It’s that time of year again. A pro-life group specializing in law and advocacy, Americans United for Life, released their 2016 Life List. The list ranks and analyzes in an executive summary the best and worst states for pro-life gains from the previous year.
The “Most Protective” States included:
- North Dakota
Louisiana slipped to third place after previously being ranked the most pro-life state in the nation. AUL also printed a summary of state legislative efforts half-way through 2015. The summary explains the action Oklahoma took:
Oklahoma enacted SB 642 based on AUL’s Enforcement Module, providing civil and criminal remedies for violations of the state’s abortion-related laws and mandating more comprehensive inspections of abortion facilities.
The “Least Protective” States included:
- New Jersey
- New York
Washington has been ranked the worst state for the past 7 years. Many in the bottom ten are known to pro-lifers for their pro-abortion legislation.
California made the list for its last minute, desperate, but unfortunately successful attempt to legalize assisted suicide. It also continued an alarming trend of attacks on pro-life pregnancy centers by requiring them to advertise abortion.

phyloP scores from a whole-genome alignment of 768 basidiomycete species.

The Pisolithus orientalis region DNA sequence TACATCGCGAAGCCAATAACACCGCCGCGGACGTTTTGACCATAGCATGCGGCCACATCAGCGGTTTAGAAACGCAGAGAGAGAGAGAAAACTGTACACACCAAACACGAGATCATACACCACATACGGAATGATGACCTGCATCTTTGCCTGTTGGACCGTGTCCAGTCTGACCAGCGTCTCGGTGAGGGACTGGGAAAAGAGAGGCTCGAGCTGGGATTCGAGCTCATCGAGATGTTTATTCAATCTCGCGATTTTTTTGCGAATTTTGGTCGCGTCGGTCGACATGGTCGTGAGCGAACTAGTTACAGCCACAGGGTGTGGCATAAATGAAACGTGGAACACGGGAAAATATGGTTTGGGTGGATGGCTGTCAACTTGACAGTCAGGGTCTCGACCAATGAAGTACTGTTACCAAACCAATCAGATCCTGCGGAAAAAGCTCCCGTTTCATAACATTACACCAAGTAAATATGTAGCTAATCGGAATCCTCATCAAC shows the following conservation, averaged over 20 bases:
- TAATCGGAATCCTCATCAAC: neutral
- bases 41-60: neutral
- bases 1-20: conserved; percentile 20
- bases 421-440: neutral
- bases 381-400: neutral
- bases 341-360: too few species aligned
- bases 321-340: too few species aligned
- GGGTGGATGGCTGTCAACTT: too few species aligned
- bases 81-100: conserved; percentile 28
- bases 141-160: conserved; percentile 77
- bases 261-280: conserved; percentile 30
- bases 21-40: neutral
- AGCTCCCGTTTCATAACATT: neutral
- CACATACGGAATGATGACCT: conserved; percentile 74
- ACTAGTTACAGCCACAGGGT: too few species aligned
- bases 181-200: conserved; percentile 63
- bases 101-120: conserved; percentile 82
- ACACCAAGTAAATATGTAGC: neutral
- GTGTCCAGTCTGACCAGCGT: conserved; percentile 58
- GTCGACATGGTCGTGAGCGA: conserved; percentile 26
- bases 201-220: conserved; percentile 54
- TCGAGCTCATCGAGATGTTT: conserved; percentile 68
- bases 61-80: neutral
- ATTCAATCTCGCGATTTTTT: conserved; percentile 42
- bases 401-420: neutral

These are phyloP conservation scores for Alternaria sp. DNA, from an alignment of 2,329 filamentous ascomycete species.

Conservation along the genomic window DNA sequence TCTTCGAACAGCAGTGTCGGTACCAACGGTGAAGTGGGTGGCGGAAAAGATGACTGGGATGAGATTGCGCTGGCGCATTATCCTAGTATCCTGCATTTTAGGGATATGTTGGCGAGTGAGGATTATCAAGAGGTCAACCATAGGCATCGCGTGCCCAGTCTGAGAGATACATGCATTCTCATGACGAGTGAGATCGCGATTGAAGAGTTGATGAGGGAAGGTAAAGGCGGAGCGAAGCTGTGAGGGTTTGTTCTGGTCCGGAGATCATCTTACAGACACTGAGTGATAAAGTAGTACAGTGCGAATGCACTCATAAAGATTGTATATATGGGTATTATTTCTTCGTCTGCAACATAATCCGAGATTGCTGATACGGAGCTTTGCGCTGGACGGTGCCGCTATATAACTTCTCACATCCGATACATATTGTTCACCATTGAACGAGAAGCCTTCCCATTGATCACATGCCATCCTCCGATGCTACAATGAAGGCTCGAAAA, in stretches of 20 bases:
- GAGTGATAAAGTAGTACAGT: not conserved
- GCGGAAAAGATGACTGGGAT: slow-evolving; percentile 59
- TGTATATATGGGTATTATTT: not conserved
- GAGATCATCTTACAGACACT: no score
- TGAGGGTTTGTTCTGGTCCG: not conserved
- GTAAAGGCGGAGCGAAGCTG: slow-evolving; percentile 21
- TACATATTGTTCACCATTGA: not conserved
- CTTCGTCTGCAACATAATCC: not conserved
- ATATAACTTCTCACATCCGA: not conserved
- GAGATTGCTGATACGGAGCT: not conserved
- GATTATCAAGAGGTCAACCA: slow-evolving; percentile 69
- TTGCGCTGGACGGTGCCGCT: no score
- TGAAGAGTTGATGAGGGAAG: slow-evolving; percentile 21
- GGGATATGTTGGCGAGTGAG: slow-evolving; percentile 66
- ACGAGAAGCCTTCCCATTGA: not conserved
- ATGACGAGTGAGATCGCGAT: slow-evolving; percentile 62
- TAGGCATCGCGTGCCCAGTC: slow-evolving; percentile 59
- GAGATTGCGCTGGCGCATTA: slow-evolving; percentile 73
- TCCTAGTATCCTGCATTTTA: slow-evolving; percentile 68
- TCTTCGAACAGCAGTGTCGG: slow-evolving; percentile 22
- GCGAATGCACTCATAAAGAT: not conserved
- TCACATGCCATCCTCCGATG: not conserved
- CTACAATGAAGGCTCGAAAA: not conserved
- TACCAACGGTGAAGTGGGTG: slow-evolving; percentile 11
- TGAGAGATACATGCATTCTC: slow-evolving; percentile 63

New York’s inclusion was unsurprising. Live Action News reported on the state’s expansion of third trimester abortions – a procedure that is deeply unpopular with the American public. At least one pro-abortion effort was defeated in New York, however. As AUL noted:
Situation was not made worse by the enactment of the Women’s Equality Act (which sought to invalidate all current and future protective, abortion-related laws). AUL helped to defeat this measure (for the second year in a row).
A nearly 40-page executive summary also goes further in depth for each state, listing out the pro-life measures enacted, as well as the anti-life measures defeated.
In the executive summary, there is also a note about trends, and for those interested in specific abortion-related legislation, there are more nuanced topics and analyses as well.